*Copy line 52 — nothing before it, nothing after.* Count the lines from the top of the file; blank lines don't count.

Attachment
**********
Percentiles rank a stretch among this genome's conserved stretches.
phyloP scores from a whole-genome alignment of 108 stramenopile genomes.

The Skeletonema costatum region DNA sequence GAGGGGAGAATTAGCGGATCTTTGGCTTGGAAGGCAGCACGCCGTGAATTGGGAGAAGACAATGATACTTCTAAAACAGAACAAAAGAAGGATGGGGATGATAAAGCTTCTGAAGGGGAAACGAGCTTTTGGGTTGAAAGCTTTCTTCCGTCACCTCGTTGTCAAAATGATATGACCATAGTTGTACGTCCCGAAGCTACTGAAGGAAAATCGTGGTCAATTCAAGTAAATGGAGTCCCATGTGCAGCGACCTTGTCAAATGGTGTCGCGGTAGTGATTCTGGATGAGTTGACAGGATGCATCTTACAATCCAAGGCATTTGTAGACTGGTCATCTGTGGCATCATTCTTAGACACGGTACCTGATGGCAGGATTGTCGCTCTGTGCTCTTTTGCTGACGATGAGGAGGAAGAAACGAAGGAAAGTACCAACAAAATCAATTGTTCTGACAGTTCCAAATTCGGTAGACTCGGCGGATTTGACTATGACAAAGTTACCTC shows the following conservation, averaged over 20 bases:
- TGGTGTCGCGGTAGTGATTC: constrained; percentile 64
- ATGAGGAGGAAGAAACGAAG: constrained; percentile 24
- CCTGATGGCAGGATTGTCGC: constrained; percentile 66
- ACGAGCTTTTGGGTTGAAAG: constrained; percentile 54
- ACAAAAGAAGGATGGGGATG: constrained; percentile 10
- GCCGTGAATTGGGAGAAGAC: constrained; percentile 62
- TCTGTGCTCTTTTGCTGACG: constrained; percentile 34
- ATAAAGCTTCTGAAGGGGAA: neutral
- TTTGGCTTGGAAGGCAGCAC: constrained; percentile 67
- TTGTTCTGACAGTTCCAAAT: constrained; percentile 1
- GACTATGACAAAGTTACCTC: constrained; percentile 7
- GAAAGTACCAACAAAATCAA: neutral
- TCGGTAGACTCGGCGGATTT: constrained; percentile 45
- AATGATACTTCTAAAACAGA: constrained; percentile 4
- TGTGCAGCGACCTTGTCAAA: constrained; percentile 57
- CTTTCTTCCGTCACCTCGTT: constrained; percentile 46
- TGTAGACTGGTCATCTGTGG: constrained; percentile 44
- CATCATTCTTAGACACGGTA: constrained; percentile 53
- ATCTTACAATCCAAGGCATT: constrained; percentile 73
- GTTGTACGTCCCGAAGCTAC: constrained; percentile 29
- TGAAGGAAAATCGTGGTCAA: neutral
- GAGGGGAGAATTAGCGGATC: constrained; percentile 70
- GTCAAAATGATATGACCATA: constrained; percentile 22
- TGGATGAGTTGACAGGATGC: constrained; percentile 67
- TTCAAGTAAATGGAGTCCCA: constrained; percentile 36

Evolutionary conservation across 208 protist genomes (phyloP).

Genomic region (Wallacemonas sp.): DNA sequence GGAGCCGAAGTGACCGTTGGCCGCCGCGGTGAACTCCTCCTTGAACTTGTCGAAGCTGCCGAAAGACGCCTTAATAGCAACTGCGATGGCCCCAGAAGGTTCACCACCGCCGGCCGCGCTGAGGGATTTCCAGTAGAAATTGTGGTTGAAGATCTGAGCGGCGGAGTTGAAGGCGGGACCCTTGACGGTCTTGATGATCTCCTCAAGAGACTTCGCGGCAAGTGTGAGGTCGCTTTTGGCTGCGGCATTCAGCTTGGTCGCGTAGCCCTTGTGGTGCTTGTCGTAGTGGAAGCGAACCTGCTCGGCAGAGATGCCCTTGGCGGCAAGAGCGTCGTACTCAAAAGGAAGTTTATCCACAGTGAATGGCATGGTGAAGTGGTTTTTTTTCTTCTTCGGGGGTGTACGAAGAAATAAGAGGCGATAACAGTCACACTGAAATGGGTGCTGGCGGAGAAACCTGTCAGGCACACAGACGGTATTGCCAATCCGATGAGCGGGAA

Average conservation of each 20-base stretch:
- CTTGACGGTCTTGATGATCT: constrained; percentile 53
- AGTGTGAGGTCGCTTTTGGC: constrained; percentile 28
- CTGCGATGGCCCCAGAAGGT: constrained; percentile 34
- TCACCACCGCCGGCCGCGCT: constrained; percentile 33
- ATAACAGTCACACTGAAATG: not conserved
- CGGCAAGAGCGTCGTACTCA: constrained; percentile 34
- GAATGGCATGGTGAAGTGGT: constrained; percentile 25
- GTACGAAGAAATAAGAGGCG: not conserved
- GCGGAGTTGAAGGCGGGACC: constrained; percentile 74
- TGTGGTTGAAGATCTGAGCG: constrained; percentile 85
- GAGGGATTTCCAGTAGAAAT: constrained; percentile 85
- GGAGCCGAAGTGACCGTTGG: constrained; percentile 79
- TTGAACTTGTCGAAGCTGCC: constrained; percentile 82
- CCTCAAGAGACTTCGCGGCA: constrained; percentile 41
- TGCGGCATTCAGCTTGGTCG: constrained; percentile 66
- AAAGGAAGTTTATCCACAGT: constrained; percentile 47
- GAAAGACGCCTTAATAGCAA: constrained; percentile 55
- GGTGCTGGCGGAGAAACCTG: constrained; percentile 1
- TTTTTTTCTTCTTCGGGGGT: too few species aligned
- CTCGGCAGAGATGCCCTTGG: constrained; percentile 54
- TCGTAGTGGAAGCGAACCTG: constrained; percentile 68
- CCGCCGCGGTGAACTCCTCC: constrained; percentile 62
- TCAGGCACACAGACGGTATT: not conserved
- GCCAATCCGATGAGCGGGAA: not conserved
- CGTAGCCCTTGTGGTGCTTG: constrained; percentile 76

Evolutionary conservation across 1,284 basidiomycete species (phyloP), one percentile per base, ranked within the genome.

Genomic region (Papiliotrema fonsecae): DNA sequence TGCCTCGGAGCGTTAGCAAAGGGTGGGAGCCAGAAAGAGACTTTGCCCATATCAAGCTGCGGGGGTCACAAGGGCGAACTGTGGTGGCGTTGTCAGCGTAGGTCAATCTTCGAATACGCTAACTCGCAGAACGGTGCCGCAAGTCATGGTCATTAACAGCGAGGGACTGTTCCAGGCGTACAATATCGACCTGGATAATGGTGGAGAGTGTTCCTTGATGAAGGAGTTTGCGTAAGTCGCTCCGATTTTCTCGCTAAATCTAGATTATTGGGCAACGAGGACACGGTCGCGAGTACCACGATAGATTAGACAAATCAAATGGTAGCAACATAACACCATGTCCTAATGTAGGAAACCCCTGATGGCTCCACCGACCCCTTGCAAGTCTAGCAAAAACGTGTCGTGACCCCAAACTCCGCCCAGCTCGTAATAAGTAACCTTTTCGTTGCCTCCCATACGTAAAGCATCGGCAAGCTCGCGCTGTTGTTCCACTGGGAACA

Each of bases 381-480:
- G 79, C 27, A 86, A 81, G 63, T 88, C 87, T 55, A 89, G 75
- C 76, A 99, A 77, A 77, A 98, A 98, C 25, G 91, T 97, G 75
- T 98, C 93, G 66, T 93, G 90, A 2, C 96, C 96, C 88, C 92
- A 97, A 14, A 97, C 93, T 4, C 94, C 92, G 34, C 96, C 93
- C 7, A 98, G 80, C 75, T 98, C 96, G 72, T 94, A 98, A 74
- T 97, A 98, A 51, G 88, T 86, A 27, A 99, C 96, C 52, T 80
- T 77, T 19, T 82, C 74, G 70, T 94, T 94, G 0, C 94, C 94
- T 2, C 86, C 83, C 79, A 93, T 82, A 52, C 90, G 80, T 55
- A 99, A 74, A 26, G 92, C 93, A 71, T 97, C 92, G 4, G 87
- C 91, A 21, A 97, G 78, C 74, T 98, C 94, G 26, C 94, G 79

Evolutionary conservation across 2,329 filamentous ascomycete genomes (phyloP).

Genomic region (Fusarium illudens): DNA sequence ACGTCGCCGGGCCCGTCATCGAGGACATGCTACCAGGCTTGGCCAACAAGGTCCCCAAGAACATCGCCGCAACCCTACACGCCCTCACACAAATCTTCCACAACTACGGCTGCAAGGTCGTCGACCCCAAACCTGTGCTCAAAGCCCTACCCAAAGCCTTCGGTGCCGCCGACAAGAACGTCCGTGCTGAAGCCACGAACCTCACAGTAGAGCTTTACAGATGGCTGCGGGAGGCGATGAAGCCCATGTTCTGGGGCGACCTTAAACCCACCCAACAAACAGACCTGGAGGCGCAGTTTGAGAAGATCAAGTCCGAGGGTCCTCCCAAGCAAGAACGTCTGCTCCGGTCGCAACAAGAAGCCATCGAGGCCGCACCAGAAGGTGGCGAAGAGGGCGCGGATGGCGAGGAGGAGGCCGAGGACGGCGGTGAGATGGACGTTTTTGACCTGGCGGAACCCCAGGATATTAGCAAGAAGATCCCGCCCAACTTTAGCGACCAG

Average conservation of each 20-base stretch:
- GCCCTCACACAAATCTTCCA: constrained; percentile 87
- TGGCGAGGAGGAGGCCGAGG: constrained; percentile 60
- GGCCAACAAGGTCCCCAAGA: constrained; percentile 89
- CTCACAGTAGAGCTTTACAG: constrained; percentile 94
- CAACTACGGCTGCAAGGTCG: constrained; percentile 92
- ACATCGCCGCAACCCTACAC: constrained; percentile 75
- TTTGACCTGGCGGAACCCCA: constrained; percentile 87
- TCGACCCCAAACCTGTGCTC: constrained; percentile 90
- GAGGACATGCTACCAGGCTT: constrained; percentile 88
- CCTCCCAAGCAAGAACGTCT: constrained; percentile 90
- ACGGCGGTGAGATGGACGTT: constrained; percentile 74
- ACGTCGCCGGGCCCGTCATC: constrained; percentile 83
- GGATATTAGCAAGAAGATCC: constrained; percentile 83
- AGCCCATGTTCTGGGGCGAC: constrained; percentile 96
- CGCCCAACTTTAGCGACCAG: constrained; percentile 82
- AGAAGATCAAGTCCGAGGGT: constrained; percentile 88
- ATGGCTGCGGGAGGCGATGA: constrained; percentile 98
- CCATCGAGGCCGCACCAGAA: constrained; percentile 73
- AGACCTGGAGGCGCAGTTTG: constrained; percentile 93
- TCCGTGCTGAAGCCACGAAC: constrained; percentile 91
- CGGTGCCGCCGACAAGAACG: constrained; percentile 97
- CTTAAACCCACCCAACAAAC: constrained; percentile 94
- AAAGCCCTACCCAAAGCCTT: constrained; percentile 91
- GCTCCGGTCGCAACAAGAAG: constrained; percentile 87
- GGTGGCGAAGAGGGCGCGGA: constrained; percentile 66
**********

- TCGTAGTGGAAGCGAACCTG: constrained; percentile 68